Brand status refers to the social standing that is associated with a particular brand. Customers may use brands as a way to communicate or signal their own social status to others. This can be seen in the way that people choose to purchase and display certain brands as a way to signal their wealth, taste, or other markers of social status. For example, someone who is seen wearing designer clothing or carrying a luxury handbag may be trying to communicate that they have high social status. On the other hand, someone who deliberately avoids certain brands or chooses alternative, less well-known brands may be trying to signal their independence or uniqueness. Brands can be a powerful means of communication and can play a significant role in how people present themselves to the world. The following are common types of brand status.
If a brand is known to be expensive, it can be used by customers to signal their wealth or income. This may involve obvious logos and other visual symbols of the brand that make it clear an item was expensive. Wealth can be counter signaled with brands that the wealthy view as high quality that lack obvious visual identifiers.
Association between a brand and a celebrity or a brand that is famous in its own right. For example, a customer may feel a sense of pride that they wear the same watch as a celebrity that they admire.
A brand that is currently popular amongst a social group. For example, a particular brand that is popular amongst high school kids in a particular country for a season that communicates that an individual is trendy and in the know. This type of brand status tends to be temporary as by definition trends change with time.
A brand that is viewed with admiration without necessarily being trendy. For example, a relatively unpopular brand of operating system that is often selected by hardcore computer enthusiasts such as software developers and information security experts.
State of the Art
A brand that is at the forefront of innovation such that its products are viewed as state of the art. For example, a brand of camera that is always one step ahead of the competition in terms of performance, functionality and quality improvement. This communicates social status for the customer such as the perception that the customer is tech savvy or a professional photographer.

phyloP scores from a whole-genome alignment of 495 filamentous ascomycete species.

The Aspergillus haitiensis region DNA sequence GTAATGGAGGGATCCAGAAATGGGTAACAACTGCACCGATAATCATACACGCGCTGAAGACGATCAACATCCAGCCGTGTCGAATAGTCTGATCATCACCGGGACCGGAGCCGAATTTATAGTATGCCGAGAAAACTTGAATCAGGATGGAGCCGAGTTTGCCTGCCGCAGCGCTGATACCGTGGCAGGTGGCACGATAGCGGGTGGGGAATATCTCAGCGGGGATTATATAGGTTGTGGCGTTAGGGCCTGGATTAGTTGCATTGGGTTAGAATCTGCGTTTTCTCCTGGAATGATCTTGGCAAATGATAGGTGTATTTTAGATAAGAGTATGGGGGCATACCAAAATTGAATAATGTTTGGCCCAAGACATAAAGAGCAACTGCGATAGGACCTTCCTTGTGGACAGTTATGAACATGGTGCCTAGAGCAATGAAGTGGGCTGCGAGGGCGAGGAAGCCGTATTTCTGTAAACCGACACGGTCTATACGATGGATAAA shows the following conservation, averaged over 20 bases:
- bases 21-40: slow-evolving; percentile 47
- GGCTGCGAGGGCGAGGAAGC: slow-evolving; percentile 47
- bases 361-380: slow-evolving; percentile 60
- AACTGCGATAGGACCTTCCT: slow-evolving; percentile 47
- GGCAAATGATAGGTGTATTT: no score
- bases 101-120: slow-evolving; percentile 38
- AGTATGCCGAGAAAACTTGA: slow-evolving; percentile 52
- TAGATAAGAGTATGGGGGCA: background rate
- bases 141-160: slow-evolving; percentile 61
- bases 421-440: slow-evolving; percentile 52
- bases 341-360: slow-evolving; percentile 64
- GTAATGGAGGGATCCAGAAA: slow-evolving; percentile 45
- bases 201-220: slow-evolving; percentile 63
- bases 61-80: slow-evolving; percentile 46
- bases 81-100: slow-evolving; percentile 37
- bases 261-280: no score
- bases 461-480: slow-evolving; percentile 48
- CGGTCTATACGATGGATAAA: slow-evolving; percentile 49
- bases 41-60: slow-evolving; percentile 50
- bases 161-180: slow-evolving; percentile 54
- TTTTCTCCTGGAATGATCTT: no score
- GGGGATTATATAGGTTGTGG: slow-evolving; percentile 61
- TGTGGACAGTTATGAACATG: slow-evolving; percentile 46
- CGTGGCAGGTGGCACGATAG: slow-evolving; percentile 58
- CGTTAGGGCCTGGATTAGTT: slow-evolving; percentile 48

Youthfulness is a potent form of social status. Brands that communicate youthfulness may be marketed to customers of different demographics. For example, a outlandish fashion brand that is rarely worn by women over 24 that communicates the youthful status of customers. Alternatively, a youthful brand may be targeted at older customers such as a sports car that signals youthful potency that is marketed to a middle aged demographic.
A brand that communicates appreciation of culture. For example, a sake that is purchased by people who know about sake. Such brands may have strong appeal to customers that pride themselves as being culturally refined.
A super culture is a culture that exists at the global level such as the culture surrounding jazz music or soccer. It is common for brands to communicate membership in a super culture such as a brand that is associated with a sport or all sports.
Subcultures are relatively small cultures that represent an alternative or compliment to mainstream culture. It is common for subcultures to embrace a niche brand or hard to find brand as a symbol of membership in the culture. For example, cosplayers that embrace a brand of Japanese candy as an element of their subculture.
Brands that are doing good things for the environment and communities may communicate altruism. For example, a brand of electric motor for sailboats that customers see as a symbol of environmentally responsible behavior.
Intelligence, Confidence & Individuality
A brand that is viewed as an intelligent, confident or individualistic choice. For example, a mountain climber who buys an obscure brand of gear that they find to be higher quality than better known brands in the sport. This may signal intelligence, confidence and individuality. Alternatively, this may counter signal that the climber is too hardcore to worry about trivial matters such as brands.